With hindsight it is best to steer clear of school holidays because the train does get rather crowded at these times. On our second trip we stood all the way but it was worth it for a great day out in the city.
The museum is involved in a variety of activities including:
Museum Saturday Club
The Saturday Club ran for the second time on 29 March with 8 children attending. Although most were from the Abertillery area, one child came from Cwm, after seeing the piece about it in the Gwent Gazette. All the children were very enthusiastic and surprised the adults with their wide knowledge of history, from the Celts to World War 2! Helped by Mary, Don and Peggy, the children had a tour of the Museum and then spent the next 2 hours being creative, weighing in the shop and making meat paste sandwiches, the theme of the day being 1939-1945. All enjoyed the morning, and did not want to go home at the end! The Club is now nearly full, with 2 places left for children aged between 8 and 11. The next Club will be on 31st May, with the theme being Victorian Britain.
Rachel Elston, Communities First.
AIK SAATH Partition of India & Pakistan Exhibition.
Aik Saath means “Together as One” in Hindi, Urdu and Punjabi. Set up in 1998 by a group of young people 14 to 21 Hindi, Muslims and Sikh to teach young people how to resolve their conflicts peacefully and to tackle prejudice. The exhibition brought from Slough tells the story of the Partition of India & Pakistan through interviews of Asian people who lived through this era. The story is told by means of story boards and a computerised touch-screen, where visitors can choose an interviewee and also the preferred language. At the start of the exhibition is a quote by Mr. MH, Bhatti, “Hindus, Sikhs, Christians and Muslims, We are all brothers”. It is a tribute to these young people who are trying to achieve this in today’s world.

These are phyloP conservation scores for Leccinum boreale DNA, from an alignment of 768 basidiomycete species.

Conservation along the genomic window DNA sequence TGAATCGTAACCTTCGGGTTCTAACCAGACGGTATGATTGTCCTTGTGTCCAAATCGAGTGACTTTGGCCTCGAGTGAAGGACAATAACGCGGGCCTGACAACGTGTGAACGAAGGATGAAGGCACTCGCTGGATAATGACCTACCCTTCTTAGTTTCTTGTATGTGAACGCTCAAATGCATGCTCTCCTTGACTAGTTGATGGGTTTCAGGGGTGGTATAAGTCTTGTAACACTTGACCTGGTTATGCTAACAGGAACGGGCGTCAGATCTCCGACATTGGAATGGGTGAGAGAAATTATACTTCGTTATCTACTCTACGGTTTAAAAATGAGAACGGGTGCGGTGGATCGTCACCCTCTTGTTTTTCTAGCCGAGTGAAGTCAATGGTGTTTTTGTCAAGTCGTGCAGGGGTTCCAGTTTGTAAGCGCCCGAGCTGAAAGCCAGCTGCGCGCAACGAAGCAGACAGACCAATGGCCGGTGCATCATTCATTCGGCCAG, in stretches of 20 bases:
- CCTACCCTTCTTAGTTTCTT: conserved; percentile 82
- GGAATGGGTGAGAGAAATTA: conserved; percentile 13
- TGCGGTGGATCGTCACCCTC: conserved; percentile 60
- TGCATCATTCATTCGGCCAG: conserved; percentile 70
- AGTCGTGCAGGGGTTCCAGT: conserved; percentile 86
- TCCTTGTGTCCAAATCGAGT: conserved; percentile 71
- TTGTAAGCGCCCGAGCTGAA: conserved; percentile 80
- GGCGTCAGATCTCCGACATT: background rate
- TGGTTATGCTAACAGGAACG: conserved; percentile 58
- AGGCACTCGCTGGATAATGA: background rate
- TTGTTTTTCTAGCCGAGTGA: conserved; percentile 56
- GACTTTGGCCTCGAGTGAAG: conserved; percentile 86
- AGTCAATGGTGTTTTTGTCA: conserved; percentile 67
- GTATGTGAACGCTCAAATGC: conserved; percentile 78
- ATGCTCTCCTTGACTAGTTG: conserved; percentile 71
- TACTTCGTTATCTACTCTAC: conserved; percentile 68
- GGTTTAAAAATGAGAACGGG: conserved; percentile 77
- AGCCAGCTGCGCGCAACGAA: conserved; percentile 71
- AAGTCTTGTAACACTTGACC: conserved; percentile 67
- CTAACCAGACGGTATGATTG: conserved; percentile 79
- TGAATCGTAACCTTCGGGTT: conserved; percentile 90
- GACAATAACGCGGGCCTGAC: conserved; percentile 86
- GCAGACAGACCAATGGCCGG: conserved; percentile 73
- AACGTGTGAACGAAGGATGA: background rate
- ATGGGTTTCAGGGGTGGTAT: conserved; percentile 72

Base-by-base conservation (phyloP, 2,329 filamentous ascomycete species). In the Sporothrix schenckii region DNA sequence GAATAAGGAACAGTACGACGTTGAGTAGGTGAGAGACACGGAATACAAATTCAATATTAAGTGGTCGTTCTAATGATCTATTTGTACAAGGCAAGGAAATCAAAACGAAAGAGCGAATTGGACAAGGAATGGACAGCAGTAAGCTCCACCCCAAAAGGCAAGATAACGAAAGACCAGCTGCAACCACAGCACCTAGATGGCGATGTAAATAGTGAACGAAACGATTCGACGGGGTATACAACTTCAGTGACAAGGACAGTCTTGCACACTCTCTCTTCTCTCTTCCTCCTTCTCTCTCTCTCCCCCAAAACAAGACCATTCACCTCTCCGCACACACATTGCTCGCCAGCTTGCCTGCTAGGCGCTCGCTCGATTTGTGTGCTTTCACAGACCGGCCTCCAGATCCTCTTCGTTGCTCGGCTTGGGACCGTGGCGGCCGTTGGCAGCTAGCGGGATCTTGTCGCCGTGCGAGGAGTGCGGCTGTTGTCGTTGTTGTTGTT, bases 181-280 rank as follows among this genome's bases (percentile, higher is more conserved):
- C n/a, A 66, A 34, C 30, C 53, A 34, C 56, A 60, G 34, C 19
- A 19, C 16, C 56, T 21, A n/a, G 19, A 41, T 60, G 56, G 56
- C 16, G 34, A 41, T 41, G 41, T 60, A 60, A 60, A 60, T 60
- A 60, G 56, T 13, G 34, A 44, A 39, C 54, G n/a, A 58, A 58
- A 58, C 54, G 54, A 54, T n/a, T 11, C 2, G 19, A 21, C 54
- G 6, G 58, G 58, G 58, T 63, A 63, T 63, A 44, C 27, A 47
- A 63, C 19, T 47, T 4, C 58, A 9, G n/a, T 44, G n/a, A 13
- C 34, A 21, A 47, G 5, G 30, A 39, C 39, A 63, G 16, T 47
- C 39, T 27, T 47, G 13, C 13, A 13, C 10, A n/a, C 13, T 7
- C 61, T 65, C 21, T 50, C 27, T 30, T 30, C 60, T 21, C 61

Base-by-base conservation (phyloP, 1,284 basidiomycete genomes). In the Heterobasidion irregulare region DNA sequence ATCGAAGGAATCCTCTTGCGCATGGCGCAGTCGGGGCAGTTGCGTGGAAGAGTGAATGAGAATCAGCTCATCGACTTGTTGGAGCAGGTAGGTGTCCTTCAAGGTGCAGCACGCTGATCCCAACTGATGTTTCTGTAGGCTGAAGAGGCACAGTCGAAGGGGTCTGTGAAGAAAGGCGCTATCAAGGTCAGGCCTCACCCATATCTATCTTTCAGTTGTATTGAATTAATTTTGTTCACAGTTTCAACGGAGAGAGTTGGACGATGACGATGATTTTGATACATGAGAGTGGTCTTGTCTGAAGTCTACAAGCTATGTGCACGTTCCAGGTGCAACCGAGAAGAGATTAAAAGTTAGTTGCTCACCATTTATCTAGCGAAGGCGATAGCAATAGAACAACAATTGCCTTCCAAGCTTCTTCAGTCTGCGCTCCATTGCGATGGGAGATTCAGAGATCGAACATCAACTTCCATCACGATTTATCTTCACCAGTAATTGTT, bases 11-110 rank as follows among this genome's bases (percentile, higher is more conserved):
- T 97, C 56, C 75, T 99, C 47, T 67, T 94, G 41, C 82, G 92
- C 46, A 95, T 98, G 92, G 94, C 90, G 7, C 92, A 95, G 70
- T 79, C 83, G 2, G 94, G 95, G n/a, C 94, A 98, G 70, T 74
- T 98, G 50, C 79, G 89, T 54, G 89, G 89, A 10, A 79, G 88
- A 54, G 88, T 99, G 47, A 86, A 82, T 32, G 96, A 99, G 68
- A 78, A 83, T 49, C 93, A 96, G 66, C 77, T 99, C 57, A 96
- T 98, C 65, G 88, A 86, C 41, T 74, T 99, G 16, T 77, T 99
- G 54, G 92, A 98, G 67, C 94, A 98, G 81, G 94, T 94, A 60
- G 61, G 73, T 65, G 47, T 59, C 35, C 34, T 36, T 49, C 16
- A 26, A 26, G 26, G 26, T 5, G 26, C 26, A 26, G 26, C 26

Mary Coles, Bob Pitt and I visited the Culture Club at Davy Evans Court taking artefacts that people can reminisce about. Tea and coffee was served afterwards, Bob Pitt's and my coffee cups can be seen in the front of the photograph.
SOCIAL SERVICES RESOURCE CENTRE GROUP
These people have become regular visitors and greet us as old friends. The smile's on everyones face says it all. Trinity Fields Special Needs School has also booked for a visit. It is a joy to see them in our museum.
SALVATION ARMY OVER 60s CLUB VISIT
35 members of the S.A. over 60s club visited the museum and were enthralled by the displays especially the interactive and sound effects.
There is one thing that all visiting groups have in common. They not only enjoy their visit but also comment on the "courtesy and friendliness" of the museum volunteers on duty.
Don Bearcroft Curator.